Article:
By Anita Malhotra
Ottawa-based composer Colin Mack’s evocative pieces for piano, chamber ensemble, orchestra and voice have been broadcast and distributed by CBC Radio, Radio-Canada, Galaxie and the National Film Board. On July 11, 2011, a concert dedicated to his work was held at Ottawa’s Music and Beyond arts festival. Anita Malhotra spoke with Mack at his home on July 22, 2011.
AM: Tell me about your earliest experiences in music.
Mack: My mother was my first piano teacher, so I began piano at the age of five, and three or four years later – I was living in Victoria at the time – I started taking piano lessons at the Victoria Conservatory of Music. We moved to Ottawa when I was about 12 or 13 and I continued piano lessons with Douglas Voice and later with Jean-Paul Sevilla at the University of Ottawa. Although I did some composing as a teenager, I didn’t seriously begin writing music until university. In my third year I decided to stop piano performance and concentrate on composition, studying with Steven Gellman.
AM: Where did the impetus come from to express yourself as a composer?
Mack: I remember being struck by Debussy’s Hommage à S. Pickwick, where he cites God Save the Queen in his tongue-in-cheek prelude, and I wrote a pastiche of this when I was 12 or 13. Later, it was the influence of Olivier Messiaen – my first pieces were definitely influenced by his music and his modes. I was also influenced by the freedom of being able to improvise at the piano, and taken with the fact that the music that you see on the page begins this way – in the mind and often in a very vague way.
It was only after performing music for a while that I began to understand that I could write music, or at least aspire to write music like some of the classics that I’d been playing for 10 or 15 years. I think the idea that that music is not written in stone – that there are many, many choices that go into writing the music that ends up being performed – interested me.
AM: Which other composers and teachers influenced you during your studies?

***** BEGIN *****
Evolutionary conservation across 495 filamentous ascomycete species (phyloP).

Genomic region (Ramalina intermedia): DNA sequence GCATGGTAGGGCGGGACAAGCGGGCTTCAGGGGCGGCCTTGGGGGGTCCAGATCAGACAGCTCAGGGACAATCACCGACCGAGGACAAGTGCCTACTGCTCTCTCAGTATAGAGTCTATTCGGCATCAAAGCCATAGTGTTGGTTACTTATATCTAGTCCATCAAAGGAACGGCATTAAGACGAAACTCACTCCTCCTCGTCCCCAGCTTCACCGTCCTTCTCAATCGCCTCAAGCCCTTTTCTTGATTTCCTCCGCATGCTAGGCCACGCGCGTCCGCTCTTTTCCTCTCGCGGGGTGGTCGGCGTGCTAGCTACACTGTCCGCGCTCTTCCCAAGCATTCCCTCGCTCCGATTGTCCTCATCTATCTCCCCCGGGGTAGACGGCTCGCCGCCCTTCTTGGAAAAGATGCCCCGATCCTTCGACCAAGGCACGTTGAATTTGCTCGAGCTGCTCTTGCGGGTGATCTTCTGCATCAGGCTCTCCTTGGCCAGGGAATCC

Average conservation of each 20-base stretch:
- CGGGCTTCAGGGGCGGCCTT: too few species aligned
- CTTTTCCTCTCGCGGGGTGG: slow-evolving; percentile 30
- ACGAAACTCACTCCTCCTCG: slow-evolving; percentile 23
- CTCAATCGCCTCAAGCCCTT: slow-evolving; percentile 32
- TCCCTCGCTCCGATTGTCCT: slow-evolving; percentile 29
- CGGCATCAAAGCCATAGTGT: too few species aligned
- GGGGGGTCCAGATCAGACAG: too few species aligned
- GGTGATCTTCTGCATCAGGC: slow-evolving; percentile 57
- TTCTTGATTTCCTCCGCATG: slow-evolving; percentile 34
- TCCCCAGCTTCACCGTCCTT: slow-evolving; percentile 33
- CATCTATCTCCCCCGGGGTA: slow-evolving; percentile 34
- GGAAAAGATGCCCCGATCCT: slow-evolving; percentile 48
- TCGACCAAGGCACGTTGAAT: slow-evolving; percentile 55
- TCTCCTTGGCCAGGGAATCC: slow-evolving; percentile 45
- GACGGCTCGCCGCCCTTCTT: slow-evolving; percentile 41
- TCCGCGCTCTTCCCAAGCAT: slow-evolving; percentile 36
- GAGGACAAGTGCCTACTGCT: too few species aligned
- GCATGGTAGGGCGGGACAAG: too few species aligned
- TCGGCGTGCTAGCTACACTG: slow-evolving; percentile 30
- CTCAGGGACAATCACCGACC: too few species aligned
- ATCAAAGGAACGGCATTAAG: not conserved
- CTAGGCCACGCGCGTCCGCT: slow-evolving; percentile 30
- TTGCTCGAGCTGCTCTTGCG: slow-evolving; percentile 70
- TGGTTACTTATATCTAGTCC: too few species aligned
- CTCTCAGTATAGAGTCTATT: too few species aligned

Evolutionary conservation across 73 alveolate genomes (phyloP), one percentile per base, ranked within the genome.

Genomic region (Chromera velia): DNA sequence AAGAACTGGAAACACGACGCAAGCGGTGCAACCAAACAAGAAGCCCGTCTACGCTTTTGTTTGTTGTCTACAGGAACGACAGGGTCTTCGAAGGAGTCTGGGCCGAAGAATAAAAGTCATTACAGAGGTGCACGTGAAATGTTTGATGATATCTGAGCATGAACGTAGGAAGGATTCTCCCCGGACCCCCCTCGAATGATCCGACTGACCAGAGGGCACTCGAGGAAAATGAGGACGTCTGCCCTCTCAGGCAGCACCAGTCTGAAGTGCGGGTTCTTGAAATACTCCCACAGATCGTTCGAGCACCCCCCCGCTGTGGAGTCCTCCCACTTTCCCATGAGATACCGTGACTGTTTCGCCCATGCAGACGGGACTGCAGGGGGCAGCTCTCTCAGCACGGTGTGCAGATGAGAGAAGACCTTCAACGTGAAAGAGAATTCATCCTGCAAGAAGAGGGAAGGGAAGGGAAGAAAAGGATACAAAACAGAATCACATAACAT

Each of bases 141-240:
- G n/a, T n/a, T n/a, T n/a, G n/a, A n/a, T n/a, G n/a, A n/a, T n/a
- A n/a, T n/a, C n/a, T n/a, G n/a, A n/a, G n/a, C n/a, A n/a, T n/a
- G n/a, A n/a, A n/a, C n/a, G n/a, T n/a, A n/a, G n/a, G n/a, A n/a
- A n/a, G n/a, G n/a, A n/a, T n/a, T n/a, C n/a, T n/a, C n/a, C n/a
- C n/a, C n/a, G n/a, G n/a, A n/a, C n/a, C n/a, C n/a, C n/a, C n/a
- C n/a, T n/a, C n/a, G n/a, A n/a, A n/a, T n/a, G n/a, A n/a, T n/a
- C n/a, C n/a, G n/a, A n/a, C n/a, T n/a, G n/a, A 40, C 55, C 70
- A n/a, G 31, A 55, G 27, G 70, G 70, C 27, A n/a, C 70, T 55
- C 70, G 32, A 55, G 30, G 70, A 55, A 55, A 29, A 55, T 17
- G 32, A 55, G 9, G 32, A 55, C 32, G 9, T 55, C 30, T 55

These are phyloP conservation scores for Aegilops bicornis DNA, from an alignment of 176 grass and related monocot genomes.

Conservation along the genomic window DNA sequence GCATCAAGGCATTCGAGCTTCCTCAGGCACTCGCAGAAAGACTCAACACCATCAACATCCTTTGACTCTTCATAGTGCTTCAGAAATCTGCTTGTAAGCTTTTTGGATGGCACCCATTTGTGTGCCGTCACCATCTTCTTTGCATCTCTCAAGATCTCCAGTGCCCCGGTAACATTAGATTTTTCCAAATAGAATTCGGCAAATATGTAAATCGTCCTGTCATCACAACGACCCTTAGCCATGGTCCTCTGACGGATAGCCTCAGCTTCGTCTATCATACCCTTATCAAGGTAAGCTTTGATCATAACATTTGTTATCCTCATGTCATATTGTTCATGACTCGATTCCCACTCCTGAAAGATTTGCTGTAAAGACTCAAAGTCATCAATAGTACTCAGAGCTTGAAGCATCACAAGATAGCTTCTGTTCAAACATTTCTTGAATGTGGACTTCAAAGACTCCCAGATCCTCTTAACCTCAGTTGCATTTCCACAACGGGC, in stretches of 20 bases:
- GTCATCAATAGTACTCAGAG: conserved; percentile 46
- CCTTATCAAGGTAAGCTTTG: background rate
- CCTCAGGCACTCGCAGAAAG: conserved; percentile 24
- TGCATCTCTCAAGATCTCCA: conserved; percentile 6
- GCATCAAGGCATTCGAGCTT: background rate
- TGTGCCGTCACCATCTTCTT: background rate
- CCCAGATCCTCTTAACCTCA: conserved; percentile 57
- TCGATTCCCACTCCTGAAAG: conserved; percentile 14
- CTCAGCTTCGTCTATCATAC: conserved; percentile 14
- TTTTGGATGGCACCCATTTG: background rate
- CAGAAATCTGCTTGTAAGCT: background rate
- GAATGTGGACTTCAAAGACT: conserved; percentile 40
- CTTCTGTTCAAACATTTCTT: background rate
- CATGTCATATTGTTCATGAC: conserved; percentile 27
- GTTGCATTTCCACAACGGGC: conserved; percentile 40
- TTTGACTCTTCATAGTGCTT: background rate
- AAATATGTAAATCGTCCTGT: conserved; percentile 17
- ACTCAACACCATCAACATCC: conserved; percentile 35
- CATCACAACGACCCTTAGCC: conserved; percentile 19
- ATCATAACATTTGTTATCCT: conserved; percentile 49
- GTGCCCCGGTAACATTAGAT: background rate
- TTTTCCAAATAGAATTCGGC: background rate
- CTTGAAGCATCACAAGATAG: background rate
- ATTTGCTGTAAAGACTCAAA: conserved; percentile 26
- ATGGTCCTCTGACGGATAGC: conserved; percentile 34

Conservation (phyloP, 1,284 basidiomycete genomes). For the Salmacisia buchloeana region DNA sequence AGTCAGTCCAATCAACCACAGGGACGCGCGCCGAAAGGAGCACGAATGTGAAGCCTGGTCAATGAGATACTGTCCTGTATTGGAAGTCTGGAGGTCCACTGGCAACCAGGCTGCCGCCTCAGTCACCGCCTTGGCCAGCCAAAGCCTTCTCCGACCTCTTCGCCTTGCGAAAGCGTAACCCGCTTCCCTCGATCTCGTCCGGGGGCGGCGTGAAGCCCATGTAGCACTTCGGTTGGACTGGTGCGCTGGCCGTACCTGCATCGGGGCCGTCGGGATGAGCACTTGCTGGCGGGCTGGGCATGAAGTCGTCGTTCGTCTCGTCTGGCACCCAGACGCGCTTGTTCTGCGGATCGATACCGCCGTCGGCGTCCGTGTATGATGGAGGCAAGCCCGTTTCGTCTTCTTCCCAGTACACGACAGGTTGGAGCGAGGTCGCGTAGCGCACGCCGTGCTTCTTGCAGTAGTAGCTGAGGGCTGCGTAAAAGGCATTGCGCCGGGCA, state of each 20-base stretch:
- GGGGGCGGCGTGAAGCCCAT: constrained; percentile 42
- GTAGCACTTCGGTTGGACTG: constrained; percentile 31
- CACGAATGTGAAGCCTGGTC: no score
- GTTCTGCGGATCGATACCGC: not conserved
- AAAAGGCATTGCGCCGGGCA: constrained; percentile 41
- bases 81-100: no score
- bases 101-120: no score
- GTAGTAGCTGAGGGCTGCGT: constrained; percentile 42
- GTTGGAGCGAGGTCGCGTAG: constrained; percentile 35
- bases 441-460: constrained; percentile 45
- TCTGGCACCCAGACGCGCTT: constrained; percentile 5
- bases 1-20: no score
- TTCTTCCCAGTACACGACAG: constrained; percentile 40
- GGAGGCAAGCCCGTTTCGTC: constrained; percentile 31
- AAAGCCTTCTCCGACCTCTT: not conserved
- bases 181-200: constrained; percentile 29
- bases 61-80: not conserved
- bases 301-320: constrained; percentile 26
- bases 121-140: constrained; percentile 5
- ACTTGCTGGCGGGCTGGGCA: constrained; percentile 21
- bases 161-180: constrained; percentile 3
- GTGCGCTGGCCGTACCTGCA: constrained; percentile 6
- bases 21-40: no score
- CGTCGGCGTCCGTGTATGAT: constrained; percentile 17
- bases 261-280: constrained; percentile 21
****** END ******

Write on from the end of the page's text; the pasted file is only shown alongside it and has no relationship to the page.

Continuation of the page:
Mack: I went on to study at the University of Montreal with André Prévost and Michel Longtin and Serge Garant, so for example, one piece that I’ve written is definitely influenced by Serge Garant. It’s Starry Night, a piece for piano solo, and it’s a mixture of jazz and 12-tone music. If I hadn’t studied with him, I don’t think I would have thought of the music or attempted to write it. Another influence I had was Ligeti, particularly in an orchestral piece that I wrote called Fête des Couleurs – October’s Night.
AM: As a student with Michel Longtin, you conducted interviews for your piece Winterseen about the relationship between the composer and the performer. What exactly were you exploring with those interviews?
Mack: I had interviews with Robert Cram, the flutist, and my piano professor, Jean-Paul Sevilla. These were performers that I have a lot of respect for and who have large repertoires, and I used that as a springboard to get some ideas for what I might do to write music that was easier to relate to for performers.
In the ‘70s and ‘80s, new music was somewhat ghettoized. There were a lot of new music performing groups and that’s what they specialized in doing. And the performers that played traditional classical music often didn’t know much about the repertoire that these groups would play, or they weren’t interested in it.